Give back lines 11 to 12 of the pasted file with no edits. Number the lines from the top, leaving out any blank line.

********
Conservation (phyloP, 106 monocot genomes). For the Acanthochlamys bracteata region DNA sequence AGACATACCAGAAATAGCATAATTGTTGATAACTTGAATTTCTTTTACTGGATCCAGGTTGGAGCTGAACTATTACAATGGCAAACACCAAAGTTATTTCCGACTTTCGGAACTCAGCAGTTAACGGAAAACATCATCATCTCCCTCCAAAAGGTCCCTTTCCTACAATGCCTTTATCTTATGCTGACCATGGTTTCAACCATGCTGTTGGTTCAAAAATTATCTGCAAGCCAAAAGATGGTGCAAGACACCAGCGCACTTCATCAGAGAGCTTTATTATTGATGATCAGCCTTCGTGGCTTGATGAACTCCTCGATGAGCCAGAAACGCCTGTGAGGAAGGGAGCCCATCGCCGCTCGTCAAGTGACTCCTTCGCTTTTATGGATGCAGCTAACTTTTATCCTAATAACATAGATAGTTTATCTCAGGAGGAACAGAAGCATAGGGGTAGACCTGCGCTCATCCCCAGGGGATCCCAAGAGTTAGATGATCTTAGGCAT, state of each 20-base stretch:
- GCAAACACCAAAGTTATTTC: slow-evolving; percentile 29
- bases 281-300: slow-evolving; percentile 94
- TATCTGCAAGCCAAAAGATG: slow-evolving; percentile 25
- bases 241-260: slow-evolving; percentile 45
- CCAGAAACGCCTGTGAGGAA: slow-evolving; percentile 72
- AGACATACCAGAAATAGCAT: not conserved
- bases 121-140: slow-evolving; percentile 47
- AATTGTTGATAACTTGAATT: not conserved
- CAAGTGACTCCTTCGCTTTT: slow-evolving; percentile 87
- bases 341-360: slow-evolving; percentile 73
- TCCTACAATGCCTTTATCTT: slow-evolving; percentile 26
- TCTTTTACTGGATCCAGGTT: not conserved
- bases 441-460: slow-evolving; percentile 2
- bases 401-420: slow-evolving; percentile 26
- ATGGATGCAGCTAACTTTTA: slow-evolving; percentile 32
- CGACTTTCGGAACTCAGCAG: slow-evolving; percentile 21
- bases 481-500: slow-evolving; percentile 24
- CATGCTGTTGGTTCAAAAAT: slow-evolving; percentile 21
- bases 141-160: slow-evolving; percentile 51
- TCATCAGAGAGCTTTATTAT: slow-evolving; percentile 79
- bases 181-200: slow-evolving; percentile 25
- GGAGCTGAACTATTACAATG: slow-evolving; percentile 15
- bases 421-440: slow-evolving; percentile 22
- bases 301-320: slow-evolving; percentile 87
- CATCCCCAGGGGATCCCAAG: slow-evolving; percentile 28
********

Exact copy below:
- bases 341-360: slow-evolving; percentile 73
- TCCTACAATGCCTTTATCTT: slow-evolving; percentile 26